SHS Athletic Director Gary Thorson told The Nugget: "In my two years as an AD, we have had 16 head coaching changes. Of these, only two were non-renewals of contracts by the district... The turnover is alarming and hurts the growth and continuity of programs, and we are looking at ways to help with this issue. Recruiting coaches in to the area is difficult as we are limited to what we can pay a coach, and several of the positions are now 'red flagged' in the coaching community due to the high turnover in that particular sport. It is not unusual for there to be only one candidate for a posted position, and we rarely have more than two to three potential candidates for a position."

Coaching is a tremendous time commitment.

One of the factors that makes recruiting coaches difficult and keeping them a problem is that the gig puts tremendous demands on coaches' time.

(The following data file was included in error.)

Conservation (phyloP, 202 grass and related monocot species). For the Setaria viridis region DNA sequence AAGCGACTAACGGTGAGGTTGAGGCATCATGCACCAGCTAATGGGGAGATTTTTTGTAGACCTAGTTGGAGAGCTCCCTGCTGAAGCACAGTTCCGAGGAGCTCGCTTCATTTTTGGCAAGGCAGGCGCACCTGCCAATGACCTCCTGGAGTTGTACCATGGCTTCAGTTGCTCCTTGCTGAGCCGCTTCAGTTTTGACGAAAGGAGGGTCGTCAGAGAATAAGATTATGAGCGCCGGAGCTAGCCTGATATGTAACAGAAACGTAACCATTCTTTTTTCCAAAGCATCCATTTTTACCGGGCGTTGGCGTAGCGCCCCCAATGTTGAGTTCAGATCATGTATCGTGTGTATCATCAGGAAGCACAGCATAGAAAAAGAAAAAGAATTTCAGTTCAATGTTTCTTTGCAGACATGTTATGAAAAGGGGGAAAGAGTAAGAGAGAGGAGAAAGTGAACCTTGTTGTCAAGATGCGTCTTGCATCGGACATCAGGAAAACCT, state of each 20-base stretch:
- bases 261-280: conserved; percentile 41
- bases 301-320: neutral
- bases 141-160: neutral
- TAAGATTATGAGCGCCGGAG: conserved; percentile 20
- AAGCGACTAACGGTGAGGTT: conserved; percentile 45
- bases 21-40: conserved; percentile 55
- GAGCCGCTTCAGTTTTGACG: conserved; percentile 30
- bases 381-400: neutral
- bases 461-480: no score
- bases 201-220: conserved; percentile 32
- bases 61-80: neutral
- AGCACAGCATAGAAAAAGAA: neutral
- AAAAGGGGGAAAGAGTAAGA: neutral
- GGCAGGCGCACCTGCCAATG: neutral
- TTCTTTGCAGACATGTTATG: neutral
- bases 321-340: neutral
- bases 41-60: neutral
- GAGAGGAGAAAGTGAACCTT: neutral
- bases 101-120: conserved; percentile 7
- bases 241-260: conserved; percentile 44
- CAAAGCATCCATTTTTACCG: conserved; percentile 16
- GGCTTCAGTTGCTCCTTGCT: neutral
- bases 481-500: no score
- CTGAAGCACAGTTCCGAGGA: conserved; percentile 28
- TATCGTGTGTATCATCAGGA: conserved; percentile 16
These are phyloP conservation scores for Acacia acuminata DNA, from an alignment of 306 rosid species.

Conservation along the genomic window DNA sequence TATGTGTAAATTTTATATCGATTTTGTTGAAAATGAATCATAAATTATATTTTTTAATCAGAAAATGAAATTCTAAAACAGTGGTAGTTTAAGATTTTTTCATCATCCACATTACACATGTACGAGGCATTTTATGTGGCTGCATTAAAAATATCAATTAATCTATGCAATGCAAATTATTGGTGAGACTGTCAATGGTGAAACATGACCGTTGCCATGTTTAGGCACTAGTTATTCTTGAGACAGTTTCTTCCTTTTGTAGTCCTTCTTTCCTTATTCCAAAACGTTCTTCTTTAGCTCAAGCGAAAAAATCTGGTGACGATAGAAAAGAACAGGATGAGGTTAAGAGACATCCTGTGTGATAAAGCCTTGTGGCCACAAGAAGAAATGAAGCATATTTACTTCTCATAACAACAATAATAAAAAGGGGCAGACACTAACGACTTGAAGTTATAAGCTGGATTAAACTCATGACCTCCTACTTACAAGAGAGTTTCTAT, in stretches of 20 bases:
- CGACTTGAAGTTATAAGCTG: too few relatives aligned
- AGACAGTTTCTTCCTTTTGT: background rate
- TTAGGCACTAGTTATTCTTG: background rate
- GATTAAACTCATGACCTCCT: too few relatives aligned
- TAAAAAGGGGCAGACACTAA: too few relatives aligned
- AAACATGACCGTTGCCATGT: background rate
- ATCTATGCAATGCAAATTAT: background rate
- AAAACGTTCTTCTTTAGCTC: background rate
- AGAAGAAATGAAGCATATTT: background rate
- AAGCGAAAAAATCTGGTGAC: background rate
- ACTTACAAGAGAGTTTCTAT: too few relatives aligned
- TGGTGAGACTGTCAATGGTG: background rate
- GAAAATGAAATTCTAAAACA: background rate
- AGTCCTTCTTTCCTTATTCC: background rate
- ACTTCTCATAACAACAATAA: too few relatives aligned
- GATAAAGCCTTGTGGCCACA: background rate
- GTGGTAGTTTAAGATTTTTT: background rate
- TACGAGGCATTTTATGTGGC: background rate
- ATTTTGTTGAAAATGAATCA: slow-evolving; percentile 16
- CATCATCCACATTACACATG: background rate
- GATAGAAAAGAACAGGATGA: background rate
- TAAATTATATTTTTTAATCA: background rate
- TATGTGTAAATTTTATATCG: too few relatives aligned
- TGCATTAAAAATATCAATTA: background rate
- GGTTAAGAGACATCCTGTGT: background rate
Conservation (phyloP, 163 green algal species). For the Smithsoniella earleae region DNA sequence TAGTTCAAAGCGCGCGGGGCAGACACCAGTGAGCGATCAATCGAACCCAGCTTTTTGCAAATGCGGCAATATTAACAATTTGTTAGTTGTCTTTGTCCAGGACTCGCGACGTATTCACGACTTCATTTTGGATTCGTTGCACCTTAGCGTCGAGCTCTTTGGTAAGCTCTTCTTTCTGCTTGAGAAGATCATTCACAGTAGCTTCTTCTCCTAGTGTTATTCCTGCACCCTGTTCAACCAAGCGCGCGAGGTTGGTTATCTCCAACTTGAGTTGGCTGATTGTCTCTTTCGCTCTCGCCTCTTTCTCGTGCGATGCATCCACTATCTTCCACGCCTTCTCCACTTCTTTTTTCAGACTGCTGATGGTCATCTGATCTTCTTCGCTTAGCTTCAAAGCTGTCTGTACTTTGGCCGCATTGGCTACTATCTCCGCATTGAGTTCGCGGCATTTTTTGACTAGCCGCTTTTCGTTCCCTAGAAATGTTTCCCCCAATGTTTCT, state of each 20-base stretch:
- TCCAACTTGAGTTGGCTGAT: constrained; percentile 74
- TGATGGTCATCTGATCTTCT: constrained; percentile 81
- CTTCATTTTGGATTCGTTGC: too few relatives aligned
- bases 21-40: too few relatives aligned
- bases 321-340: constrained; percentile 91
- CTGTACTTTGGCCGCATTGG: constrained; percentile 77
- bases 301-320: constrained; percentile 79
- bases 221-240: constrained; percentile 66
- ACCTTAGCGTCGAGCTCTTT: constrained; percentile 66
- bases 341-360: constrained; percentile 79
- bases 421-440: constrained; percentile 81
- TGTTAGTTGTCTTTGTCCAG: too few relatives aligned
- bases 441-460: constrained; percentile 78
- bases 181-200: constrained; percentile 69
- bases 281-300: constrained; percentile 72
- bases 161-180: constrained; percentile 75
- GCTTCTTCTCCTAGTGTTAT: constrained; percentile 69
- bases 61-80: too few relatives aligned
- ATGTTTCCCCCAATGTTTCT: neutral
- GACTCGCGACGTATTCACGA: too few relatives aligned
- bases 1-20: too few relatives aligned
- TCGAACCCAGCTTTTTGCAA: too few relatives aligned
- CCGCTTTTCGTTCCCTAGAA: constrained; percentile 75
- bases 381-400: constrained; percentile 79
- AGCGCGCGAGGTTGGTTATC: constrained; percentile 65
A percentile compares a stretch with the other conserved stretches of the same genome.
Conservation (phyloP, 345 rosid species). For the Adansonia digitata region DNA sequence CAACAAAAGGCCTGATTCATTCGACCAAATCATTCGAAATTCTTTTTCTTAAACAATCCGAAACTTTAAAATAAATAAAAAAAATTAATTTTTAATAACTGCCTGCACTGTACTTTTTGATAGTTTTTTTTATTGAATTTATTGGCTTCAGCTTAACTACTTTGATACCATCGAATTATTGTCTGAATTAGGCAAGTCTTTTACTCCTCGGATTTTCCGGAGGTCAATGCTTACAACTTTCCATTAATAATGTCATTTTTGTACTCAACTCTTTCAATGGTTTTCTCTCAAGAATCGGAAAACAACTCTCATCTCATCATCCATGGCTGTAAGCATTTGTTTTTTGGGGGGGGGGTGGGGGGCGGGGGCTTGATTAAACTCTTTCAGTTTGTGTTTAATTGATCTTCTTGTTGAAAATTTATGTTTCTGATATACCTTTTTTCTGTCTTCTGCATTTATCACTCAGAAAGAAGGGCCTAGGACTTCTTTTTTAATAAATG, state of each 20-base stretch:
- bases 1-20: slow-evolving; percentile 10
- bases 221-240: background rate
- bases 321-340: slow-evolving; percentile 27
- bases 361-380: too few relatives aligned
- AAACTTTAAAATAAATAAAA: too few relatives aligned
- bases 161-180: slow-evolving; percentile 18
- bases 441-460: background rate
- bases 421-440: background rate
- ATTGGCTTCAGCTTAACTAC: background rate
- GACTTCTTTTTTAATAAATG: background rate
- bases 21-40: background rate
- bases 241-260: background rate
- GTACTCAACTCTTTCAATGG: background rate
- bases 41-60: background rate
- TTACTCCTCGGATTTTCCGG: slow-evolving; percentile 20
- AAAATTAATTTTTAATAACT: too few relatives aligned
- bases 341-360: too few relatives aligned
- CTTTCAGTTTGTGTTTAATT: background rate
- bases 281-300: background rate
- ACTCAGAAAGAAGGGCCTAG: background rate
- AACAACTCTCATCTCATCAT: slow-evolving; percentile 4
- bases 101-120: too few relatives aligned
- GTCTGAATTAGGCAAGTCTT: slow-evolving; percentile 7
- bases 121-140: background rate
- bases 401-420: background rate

Thorson notes: "The average practice length is two hours, but you also add in games, planning for practices and games, film breakdown, fundraising, travel, meetings, and answering emails and phone calls on a regular basis," he said. "Travel is an issue, as Sisters will always be an outlier school due to our size and location. In our current league situation, the average one-way trip is about 2:45 (hours), with the longest trip for league being Newport. We try to help by scheduling as many non-league games as possible, but with the growing size of the Bend schools we often run into a competitive mismatch when we schedule them."

And the time commitment isn't just an issue during the sports season.

"It starts months before your program (starts)," Larson noted. "It's not confined to three months and I don't think a lot of people understand that."